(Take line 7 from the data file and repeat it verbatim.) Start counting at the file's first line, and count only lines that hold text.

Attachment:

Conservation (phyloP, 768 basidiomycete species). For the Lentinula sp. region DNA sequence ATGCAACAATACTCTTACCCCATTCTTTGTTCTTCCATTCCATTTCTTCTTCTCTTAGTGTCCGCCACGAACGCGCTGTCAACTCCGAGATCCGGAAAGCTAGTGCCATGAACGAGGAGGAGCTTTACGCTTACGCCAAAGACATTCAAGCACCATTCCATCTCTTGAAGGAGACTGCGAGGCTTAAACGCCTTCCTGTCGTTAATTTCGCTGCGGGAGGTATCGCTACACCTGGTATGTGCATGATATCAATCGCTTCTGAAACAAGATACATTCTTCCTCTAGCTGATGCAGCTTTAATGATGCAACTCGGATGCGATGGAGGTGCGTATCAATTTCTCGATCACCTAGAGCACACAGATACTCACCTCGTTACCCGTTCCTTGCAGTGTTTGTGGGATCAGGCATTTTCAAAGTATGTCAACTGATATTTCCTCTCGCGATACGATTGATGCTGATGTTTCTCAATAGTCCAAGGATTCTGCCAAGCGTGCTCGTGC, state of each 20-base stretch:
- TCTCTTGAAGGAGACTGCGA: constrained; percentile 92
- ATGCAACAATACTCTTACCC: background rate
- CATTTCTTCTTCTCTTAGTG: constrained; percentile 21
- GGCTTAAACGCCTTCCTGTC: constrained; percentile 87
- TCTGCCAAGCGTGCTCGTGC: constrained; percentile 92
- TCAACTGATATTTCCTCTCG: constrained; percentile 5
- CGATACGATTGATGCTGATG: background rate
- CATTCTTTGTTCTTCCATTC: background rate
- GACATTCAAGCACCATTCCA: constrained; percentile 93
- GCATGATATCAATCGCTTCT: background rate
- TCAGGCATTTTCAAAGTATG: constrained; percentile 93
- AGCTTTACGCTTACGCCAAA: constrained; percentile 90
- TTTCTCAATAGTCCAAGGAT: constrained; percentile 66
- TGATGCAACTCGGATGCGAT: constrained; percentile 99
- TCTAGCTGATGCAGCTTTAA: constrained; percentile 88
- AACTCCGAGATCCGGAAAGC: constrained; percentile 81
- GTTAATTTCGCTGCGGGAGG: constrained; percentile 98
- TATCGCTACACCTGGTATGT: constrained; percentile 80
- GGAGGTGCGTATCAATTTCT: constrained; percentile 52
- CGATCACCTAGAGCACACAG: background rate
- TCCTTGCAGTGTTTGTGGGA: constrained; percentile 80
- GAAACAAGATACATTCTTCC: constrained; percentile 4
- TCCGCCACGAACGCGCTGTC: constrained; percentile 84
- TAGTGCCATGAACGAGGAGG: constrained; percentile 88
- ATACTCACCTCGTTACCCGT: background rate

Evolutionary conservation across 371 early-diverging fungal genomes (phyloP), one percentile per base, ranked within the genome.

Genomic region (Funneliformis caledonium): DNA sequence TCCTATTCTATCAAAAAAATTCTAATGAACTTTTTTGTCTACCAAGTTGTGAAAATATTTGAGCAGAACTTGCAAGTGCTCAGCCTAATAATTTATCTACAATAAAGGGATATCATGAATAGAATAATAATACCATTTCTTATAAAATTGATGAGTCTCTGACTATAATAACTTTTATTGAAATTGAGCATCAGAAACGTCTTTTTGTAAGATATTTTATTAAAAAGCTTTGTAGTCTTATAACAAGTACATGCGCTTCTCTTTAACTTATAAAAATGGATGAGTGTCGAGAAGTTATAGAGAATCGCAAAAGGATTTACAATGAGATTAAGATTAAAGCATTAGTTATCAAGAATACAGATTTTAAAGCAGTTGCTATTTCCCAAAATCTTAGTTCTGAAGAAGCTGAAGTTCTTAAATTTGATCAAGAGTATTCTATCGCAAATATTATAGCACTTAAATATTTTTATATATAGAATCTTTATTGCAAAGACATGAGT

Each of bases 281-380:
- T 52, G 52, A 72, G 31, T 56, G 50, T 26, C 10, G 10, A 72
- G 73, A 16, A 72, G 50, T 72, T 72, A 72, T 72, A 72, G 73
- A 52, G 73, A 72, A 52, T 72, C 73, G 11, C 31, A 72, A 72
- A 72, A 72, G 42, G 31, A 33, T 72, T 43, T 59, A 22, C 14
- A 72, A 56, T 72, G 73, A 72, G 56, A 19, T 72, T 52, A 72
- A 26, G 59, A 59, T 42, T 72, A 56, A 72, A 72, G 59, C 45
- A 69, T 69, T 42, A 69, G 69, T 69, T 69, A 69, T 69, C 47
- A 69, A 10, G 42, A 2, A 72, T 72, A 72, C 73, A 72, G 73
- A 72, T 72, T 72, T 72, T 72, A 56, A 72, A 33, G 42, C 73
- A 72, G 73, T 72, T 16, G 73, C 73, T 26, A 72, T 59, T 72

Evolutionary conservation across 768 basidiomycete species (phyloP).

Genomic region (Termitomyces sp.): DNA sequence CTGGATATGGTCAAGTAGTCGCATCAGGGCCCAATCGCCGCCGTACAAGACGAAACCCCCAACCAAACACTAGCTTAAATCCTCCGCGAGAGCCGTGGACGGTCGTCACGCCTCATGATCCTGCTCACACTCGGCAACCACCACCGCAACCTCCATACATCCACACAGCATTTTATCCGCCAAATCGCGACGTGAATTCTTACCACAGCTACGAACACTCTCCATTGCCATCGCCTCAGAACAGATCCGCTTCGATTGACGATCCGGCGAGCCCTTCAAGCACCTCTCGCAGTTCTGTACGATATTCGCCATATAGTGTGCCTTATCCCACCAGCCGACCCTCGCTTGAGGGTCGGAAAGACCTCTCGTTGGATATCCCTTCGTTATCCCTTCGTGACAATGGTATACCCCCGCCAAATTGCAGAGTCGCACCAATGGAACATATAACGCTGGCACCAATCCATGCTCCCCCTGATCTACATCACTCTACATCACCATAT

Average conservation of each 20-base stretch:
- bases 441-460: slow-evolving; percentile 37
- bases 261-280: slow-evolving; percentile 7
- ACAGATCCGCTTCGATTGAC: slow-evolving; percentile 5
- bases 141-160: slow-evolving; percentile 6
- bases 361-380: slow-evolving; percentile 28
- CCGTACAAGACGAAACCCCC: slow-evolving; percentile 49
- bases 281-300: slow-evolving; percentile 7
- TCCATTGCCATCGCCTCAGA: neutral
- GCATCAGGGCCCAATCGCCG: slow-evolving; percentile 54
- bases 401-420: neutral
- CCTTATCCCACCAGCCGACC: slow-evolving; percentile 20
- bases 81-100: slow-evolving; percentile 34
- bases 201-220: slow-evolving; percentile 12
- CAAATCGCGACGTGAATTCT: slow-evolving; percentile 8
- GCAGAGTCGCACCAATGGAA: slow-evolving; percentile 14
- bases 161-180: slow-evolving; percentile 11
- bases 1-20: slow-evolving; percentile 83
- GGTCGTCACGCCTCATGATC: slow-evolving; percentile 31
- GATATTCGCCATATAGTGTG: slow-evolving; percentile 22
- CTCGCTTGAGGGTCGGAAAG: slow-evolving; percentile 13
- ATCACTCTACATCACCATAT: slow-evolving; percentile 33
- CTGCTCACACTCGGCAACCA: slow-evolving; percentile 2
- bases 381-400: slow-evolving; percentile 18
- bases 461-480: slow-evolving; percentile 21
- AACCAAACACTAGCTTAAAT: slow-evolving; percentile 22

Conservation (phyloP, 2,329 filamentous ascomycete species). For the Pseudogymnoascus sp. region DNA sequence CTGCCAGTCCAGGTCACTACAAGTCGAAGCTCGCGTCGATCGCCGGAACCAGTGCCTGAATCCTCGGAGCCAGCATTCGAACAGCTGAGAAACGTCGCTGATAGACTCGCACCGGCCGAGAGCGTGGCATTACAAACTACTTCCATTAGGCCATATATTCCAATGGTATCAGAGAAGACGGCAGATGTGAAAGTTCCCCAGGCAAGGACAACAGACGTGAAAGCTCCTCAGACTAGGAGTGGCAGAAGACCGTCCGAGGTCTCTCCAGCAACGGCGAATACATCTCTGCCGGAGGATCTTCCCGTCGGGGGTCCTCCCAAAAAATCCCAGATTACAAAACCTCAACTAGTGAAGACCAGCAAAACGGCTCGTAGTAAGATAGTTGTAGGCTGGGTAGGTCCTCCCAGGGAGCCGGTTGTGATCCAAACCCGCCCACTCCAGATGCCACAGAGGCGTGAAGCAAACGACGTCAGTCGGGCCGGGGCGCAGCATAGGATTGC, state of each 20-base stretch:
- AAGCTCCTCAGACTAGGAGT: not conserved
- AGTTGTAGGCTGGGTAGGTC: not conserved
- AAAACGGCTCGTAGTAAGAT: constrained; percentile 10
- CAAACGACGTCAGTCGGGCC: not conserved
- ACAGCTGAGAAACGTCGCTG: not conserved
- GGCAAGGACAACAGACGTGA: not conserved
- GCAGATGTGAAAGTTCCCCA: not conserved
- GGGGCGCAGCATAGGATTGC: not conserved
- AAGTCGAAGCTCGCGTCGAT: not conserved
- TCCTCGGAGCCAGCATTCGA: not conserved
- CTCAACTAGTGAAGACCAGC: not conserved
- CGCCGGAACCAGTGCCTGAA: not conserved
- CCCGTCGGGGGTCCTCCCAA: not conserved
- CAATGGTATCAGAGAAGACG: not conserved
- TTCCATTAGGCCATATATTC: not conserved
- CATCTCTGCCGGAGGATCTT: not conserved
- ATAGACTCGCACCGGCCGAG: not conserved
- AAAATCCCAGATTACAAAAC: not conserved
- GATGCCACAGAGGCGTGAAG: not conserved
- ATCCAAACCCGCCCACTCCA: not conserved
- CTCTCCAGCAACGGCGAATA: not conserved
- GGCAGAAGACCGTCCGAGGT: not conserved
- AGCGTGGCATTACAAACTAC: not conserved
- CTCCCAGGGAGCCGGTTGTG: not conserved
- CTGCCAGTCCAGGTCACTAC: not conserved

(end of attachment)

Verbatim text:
- TCAACTGATATTTCCTCTCG: constrained; percentile 5